Making and Mapping a Volcano
Explain: Oceanic crust spreads apart in areas called subduction zones, which causes rock in Earth’s mantle to melt. This creates a lava flow. Lava hardens into rock and builds up, layer upon layer, over time, forming underwater volcanoes, or seamounts. This process takes millions of years. Divergent boundaries are where tectonic plates move away from each other, resulting in the seafloor spreading. You can see evidence of this on maps that show mid-ocean ridges. It is in these rift zones that you are most likely to find seamounts. Most of the world’s volcanoes are underwater.
- Start by showing "Undersea eruptions caught on video" using remotely operated vehicles (ROV) at the West Mata volcano off of Samoa and another in the Mariana Arc (Brimstone Pit).
- Cut off the bottom 1-2 cm of the paper cup and place at the center of the graph paper to make a circle. The cup and circle represent the crater inside the volcano.
- Tape the paper to the cardboard for stability. Label North, East, South and West on the graph paper after it’s taped to the cardboard.
- Fill the bottom cut portion of paper cup with baking soda. Then slowly pour enough vinegar to make the mixture foam up and flow out of the cup. This simulates the volcano’s eruption with lava flowing out.
- Use a colored pencil to trace around the edge of where the lava flowed out of the cup. Dab up the fluid with paper towel.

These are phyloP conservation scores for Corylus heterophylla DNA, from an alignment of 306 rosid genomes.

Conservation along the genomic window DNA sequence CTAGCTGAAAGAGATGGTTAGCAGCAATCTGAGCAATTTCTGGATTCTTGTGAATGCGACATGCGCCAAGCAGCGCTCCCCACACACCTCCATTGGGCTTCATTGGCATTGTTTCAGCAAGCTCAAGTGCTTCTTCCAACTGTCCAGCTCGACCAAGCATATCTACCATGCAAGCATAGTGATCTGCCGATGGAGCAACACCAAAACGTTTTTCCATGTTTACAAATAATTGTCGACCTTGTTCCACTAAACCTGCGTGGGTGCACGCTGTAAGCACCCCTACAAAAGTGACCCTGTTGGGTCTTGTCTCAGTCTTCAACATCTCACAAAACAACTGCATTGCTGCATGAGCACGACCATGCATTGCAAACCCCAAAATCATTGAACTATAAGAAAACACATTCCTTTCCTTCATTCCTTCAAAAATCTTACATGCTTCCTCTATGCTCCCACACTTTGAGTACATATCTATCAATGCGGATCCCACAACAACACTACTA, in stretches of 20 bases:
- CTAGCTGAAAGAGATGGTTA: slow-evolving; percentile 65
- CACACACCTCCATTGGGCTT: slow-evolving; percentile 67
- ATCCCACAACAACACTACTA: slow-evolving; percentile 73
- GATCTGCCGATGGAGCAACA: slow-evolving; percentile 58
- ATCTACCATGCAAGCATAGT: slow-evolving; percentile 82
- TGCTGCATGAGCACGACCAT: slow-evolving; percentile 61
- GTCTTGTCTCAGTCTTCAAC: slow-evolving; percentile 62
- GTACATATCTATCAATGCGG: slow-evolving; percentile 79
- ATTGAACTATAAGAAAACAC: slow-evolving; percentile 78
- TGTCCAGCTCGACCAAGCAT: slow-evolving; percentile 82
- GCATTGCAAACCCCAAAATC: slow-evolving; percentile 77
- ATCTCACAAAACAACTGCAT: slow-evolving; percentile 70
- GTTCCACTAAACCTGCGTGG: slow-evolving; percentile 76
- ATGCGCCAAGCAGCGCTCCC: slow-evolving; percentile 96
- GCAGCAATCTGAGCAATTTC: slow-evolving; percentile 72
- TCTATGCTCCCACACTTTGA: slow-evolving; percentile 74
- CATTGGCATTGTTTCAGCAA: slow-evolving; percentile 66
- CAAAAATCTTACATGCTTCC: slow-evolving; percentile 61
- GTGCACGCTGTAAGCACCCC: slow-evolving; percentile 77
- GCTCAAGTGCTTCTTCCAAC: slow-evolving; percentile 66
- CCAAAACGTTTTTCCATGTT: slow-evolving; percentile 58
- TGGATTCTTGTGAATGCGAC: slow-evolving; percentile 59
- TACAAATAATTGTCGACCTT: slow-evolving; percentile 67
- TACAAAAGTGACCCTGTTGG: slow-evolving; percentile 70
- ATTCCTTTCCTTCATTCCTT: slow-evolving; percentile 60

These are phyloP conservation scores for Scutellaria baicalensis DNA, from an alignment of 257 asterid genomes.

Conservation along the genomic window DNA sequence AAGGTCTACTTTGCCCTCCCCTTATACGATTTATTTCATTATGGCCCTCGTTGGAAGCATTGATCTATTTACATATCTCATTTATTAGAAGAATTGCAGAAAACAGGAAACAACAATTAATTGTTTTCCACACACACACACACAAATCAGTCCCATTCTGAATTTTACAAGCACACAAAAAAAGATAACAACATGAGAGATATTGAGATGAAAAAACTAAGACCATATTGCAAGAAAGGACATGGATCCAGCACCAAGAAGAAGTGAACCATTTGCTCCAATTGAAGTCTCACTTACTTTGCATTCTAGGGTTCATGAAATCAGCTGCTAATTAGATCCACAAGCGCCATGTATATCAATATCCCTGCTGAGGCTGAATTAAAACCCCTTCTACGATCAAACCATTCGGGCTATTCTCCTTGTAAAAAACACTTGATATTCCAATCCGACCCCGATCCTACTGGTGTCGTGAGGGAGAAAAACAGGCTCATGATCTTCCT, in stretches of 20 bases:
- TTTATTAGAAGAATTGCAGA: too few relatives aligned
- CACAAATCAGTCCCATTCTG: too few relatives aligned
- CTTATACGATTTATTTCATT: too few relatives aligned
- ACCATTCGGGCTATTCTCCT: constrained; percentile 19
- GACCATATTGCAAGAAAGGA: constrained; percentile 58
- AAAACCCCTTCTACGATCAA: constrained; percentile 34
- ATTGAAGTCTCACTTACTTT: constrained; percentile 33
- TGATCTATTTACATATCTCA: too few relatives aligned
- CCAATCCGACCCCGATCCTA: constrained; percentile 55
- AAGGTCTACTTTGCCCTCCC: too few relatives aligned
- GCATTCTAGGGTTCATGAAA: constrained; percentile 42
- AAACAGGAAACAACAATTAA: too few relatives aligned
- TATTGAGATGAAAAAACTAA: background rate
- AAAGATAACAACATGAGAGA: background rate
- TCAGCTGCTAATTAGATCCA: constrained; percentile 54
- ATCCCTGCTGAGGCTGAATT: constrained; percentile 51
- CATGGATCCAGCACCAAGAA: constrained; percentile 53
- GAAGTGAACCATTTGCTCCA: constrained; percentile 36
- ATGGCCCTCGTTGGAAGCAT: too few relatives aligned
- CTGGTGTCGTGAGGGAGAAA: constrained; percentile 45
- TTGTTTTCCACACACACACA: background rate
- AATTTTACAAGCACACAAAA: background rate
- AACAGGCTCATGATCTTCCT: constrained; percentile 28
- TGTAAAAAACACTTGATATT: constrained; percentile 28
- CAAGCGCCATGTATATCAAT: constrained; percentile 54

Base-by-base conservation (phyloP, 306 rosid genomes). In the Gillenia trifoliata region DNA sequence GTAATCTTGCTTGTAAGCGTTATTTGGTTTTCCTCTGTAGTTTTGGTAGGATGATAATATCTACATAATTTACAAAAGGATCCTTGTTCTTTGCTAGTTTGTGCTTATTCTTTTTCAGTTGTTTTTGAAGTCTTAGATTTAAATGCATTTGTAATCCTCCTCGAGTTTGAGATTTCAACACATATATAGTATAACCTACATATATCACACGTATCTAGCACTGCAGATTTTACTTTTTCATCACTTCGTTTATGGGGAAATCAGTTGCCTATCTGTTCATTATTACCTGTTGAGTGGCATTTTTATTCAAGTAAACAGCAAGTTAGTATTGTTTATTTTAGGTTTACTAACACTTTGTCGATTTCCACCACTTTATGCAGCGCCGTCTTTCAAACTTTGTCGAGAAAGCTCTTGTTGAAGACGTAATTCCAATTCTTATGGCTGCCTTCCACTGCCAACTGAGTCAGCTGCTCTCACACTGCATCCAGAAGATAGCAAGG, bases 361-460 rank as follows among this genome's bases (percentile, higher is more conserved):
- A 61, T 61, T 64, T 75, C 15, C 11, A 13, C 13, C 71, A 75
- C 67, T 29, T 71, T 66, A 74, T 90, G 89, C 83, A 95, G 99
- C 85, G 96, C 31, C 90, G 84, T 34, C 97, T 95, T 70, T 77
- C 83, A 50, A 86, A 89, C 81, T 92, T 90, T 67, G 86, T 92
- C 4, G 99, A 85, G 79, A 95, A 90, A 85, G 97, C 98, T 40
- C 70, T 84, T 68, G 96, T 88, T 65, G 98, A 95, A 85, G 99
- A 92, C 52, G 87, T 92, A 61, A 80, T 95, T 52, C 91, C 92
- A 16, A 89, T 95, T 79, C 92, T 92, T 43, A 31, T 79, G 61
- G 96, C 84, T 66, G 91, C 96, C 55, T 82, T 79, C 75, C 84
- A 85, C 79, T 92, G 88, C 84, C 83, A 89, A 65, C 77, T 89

- Cover the area of “lava flow” with a thin layer of play dough. On the graph paper, use a colored pencil that matches the color of the dough to draw the shape of the lava layer. This is the start of a map that will show where lava flowed during each eruption of the model volcano. Pay attention to the cardinal directions.
- Repeat steps #5-7 three to four more times. Each time, put down new layers of lava “play dough” and then map it out by drawing/coloring the shape on the graph paper.
- Take core samples by cutting a plastic straw into thirds or fourths. Push the open end of the straw straight down through the play dough lava flows until you reach the bottom. Twist the straw in place and lift out a sample.
- Looking through the clear straw, you can see the layers underneath the surface of the volcano. Use this to investigate how the layers of the volcano formed over time.
- Compare all of your classmates’ maps and discuss how volcanoes form and how lava flows.
Check for Understanding (formative assessment)
Use the Two Minute Paper (print as an exit slip or convert to Google Form) Two Minute Paper for Underwater Volcano Formation to check for understanding Or, ask: How do underwater volcanoes form? Where are you most likely to find seamounts? What type of tectonic plate boundary plays a role in the formation of new ocean crust and seamounts.